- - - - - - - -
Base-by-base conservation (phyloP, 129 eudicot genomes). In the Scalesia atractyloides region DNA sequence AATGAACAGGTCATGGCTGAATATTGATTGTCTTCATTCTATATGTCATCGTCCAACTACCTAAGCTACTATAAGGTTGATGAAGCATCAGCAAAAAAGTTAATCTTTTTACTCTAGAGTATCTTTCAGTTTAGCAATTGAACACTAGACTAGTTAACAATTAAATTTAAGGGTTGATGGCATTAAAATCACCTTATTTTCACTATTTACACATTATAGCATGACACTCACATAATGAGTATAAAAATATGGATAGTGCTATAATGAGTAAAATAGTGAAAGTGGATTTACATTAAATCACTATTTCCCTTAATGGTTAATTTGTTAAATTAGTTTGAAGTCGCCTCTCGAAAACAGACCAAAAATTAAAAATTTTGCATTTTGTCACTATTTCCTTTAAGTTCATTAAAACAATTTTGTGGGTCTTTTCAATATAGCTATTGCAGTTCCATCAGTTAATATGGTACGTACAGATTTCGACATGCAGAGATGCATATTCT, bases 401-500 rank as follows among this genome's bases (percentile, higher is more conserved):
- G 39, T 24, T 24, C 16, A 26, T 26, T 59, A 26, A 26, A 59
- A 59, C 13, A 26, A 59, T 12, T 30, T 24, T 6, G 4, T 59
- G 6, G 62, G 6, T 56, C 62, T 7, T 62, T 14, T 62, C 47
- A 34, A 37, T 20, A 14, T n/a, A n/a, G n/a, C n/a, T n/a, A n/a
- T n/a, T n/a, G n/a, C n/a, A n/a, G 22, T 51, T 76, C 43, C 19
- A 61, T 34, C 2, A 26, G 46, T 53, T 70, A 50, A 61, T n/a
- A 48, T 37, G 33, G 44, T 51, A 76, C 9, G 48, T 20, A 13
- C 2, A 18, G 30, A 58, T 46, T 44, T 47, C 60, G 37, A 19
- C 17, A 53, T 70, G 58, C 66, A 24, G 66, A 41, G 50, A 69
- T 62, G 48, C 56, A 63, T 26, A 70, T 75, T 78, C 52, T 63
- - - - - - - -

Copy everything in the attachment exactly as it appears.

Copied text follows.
Base-by-base conservation (phyloP, 129 eudicot genomes). In the Scalesia atractyloides region DNA sequence AATGAACAGGTCATGGCTGAATATTGATTGTCTTCATTCTATATGTCATCGTCCAACTACCTAAGCTACTATAAGGTTGATGAAGCATCAGCAAAAAAGTTAATCTTTTTACTCTAGAGTATCTTTCAGTTTAGCAATTGAACACTAGACTAGTTAACAATTAAATTTAAGGGTTGATGGCATTAAAATCACCTTATTTTCACTATTTACACATTATAGCATGACACTCACATAATGAGTATAAAAATATGGATAGTGCTATAATGAGTAAAATAGTGAAAGTGGATTTACATTAAATCACTATTTCCCTTAATGGTTAATTTGTTAAATTAGTTTGAAGTCGCCTCTCGAAAACAGACCAAAAATTAAAAATTTTGCATTTTGTCACTATTTCCTTTAAGTTCATTAAAACAATTTTGTGGGTCTTTTCAATATAGCTATTGCAGTTCCATCAGTTAATATGGTACGTACAGATTTCGACATGCAGAGATGCATATTCT, bases 401-500 rank as follows among this genome's bases (percentile, higher is more conserved):
- G 39, T 24, T 24, C 16, A 26, T 26, T 59, A 26, A 26, A 59
- A 59, C 13, A 26, A 59, T 12, T 30, T 24, T 6, G 4, T 59
- G 6, G 62, G 6, T 56, C 62, T 7, T 62, T 14, T 62, C 47
- A 34, A 37, T 20, A 14, T n/a, A n/a, G n/a, C n/a, T n/a, A n/a
- T n/a, T n/a, G n/a, C n/a, A n/a, G 22, T 51, T 76, C 43, C 19
- A 61, T 34, C 2, A 26, G 46, T 53, T 70, A 50, A 61, T n/a
- A 48, T 37, G 33, G 44, T 51, A 76, C 9, G 48, T 20, A 13
- C 2, A 18, G 30, A 58, T 46, T 44, T 47, C 60, G 37, A 19
- C 17, A 53, T 70, G 58, C 66, A 24, G 66, A 41, G 50, A 69
- T 62, G 48, C 56, A 63, T 26, A 70, T 75, T 78, C 52, T 63